Messi is a player who can be both creative and destructive when called upon. One who can accept he is part of a team, and who uses his individual qualities for the collective good.
Many coaches and former players cannot accept the manner in which Messi is allowed to play by Argentina coach Lionel Scaloni—supposedly strolling through games.
Yet for those who know and were lucky enough to witness it, Ronaldo Luis Nazario de Lima and Romario were allowed to do the same for Brazil with great success.
I struggle to come to terms with this Argentina team, though. They lack team speed and have operated with two of the slowest central defenders in this tournament.
Maybe this is why both full backs pick their moments to join the attack and do so very sparingly.
Somehow they have found a way to get the result. At times their last line, when defending, seems to operate on the verge of panic and desperation, especially when the opposition has an aerial threat.
Twice they led in games and allowed the opposition to find a way back.
Contending with Mbappé will be difficult for Argentina, simply because France’s left side contains a double threat. Hernandez usually stays away, allowing Mbappé to play 1v1 when teams defend deep.
Hernandez then has the space and time to arrive late in support, when he can combine with Mbappé, play inside passes to Greizmann, or deliver crosses for Giroud.
More than likely, Argentina will have to defend deeper and the task of containing Mbappé will fall to right back Nahuel Molina, who would have to be concerned with the space behind him. I suspect Argentina will utilize a double pivot in midfield, with one of those central midfielders providing cover to Molina on the inside while defender Christian Romero covers him on the outside.
This for me is where Argentina may struggle, simply because Romero has shown a lack of mobility in these circumstances.
The second midfielder in Argentina’s double pivot midfield line will also have to be alert to Greizman’s late runs, while their wide midfielder will have to cover the space where France midfielder Aurélien Tchouaméni would undoubtedly be lurking.
Argentina’s midfield will need to be very disciplined. Having said that, the South America champions have been resilient, learning and adapting tactically with every game. This is largely because their midfield appears to have found balance with Rodrigo De Paul, Enzo Fernández and Alexis Mac Allister.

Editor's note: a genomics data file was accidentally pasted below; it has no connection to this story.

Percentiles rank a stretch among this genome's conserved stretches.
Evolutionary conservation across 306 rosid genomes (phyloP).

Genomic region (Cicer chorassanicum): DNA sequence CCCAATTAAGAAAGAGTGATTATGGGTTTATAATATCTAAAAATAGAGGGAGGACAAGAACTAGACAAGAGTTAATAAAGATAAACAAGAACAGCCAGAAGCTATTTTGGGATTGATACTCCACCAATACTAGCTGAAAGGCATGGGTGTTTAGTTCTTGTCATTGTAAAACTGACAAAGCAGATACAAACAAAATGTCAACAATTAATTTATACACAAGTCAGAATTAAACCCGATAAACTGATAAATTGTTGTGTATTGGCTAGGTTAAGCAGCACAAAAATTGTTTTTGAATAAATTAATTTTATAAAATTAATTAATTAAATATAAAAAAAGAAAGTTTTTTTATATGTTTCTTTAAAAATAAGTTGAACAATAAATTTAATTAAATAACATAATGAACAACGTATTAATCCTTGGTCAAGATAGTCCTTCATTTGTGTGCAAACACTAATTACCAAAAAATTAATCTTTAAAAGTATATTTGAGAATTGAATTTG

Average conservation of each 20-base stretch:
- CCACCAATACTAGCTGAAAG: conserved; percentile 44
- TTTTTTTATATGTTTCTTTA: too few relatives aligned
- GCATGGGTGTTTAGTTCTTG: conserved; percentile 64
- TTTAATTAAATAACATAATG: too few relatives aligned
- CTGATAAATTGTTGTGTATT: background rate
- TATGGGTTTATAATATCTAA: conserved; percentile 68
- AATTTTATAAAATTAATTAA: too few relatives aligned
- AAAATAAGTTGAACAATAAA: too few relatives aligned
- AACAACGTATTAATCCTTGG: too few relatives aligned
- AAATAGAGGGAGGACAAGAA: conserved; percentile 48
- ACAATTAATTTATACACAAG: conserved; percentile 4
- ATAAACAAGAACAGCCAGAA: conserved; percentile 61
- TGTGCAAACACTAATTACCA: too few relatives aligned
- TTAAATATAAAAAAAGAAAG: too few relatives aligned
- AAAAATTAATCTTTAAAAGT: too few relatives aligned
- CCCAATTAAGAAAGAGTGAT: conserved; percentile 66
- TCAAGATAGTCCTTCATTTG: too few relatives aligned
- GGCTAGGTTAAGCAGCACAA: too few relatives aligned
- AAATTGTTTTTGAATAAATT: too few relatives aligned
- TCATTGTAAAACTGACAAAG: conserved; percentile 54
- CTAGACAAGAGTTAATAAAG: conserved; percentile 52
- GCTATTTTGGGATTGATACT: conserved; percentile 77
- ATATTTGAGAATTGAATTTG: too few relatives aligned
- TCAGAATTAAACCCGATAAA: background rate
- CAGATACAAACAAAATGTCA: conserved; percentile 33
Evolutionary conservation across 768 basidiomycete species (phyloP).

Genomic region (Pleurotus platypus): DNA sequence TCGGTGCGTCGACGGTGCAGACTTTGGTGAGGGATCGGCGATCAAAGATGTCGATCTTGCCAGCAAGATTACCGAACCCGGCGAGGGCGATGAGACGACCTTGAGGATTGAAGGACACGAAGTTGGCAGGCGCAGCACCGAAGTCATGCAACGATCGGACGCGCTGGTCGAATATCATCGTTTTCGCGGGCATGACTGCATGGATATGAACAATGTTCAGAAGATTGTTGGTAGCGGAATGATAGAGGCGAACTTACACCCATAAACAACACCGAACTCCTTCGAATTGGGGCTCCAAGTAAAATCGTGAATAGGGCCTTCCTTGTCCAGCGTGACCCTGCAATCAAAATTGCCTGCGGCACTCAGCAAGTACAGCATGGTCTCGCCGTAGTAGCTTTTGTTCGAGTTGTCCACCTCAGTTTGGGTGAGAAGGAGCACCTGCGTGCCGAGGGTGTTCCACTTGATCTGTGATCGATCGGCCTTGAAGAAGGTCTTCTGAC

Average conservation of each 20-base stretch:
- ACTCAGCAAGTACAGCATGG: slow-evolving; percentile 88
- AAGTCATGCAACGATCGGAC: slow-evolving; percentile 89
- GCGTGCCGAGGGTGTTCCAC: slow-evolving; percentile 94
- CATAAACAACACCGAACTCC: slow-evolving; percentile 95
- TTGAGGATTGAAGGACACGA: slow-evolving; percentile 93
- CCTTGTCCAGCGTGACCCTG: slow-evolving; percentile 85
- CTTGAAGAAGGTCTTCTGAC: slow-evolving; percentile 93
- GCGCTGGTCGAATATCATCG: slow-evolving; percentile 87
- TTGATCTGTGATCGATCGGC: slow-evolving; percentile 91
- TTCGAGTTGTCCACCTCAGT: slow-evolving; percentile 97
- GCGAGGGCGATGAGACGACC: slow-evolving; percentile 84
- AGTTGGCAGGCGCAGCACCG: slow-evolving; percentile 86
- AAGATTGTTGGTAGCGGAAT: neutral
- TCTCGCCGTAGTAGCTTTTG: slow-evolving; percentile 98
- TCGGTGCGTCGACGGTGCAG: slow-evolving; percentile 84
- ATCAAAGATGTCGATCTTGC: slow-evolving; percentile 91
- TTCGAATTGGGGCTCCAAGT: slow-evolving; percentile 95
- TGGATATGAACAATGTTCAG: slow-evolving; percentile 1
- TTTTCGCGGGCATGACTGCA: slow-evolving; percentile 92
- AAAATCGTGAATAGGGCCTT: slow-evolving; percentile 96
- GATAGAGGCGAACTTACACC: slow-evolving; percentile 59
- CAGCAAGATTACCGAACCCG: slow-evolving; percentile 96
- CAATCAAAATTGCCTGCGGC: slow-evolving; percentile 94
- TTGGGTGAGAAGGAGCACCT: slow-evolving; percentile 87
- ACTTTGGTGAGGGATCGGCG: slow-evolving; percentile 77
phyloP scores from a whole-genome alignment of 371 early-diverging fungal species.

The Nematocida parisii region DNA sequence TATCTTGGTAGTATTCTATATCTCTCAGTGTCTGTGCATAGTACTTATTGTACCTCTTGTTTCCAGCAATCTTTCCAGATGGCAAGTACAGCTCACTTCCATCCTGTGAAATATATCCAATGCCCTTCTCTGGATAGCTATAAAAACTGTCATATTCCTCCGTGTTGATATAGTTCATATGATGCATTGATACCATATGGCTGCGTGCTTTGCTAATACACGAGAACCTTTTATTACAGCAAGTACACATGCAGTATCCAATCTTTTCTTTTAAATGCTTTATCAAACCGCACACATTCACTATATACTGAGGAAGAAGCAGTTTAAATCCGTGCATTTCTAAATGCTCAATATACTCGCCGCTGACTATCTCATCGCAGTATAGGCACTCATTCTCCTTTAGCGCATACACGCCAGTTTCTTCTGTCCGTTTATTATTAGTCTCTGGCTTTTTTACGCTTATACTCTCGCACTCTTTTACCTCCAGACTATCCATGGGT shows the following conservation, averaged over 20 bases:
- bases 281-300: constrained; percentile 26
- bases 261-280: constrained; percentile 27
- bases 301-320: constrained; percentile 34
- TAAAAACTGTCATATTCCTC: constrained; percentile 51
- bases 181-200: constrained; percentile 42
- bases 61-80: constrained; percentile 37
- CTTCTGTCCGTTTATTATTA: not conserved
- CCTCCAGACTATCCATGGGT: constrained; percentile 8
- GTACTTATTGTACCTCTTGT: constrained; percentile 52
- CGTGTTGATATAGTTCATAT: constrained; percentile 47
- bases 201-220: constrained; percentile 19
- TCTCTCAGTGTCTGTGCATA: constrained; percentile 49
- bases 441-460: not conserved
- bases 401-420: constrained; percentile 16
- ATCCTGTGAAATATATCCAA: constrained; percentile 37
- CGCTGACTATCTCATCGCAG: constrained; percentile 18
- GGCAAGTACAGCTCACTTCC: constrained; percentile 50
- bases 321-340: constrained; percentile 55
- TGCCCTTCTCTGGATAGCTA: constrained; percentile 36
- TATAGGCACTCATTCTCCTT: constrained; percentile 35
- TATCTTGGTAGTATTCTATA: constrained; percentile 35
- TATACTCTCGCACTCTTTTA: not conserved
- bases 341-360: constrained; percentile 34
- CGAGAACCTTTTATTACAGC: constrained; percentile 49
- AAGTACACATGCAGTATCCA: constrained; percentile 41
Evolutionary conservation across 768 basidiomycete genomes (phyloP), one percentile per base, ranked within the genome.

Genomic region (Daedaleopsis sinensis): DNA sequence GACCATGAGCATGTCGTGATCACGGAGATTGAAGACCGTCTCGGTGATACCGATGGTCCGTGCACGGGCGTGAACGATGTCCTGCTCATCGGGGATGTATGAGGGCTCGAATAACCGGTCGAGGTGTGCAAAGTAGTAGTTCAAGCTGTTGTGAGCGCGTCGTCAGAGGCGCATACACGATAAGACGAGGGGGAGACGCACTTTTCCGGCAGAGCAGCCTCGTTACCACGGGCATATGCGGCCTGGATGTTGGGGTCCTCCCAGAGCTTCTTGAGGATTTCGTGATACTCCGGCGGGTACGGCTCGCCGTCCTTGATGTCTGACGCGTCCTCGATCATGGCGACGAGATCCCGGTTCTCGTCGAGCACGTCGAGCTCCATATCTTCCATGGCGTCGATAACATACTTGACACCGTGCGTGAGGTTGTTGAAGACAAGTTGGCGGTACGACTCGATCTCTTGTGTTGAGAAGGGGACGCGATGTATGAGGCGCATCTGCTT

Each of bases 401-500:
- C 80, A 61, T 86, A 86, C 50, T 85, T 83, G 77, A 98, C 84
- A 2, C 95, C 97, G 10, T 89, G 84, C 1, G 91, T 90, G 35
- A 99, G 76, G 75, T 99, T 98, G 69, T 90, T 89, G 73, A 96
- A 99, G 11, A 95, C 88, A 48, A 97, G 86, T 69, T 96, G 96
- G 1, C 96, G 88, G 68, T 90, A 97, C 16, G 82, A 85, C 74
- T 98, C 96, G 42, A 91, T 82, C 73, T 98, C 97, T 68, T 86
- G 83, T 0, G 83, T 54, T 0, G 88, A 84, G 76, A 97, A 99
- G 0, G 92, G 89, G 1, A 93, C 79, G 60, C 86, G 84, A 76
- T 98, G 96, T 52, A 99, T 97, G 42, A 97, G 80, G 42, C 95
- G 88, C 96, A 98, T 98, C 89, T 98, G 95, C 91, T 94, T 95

If they do have a weak link, it is holding midfielder Leandro Paredes, although some may argue he was effective versus Croatia.
Confidence can waver even with the great players, with the pressure and weight of the national jersey being more than some can manage. Mac Allister and forward Julián Álvarez, on the other hand, are brimming with confidence and willing to work on both sides of the ball—offensively and defensively.
How Argentina approach the World Cup final remains to be seen. However, with their contributions, Messi finally has a supporting cast that can both deliver the final pass and score goals.
This allows Messi to spend long periods of the game simply keeping the ball in flow, seemingly not interested, but with his head on a constant swivel—much like a bird on a fence.
As always, he will be patiently waiting for the right ball, or a lapse in concentration at the right distance from goal. Then, he will strike with his cross-field runs, reverse passes, through balls, direct dribbling, or shots.
Someone asked me how would France stop Messi? I wish I had the answer.
Argentina are a patient team, dogged in their midfield defending, unified, and quite willing to work for each other—although undoubtedly, once again, heavily dependant on the little genius.
I suspect Deschamps will ask midfielder Youssouf Fofana to keep within touching distance of Messi. But he should be weary about paying too much attention to Messi, when you consider their tendency to attack with five or six players.
France may leave gaps that could be exploited centrally by the enterprising link-up play of Messi and Álvarez. It is also a risk to leave Fofana 1v1 with Messi.
Should Argentina be in a position to capitalize early, France could feel the pressure—although I doubt Argentina has the capacity to keep France off the scoreboard.
On the contrary, if France strike early, Argentina have not responded well to being scored upon. In that scenario, I get the feeling that France could run away with this final.
Let us all hope for an exciting World Cup final, void of controversial refereeing and dubious VAR decisions.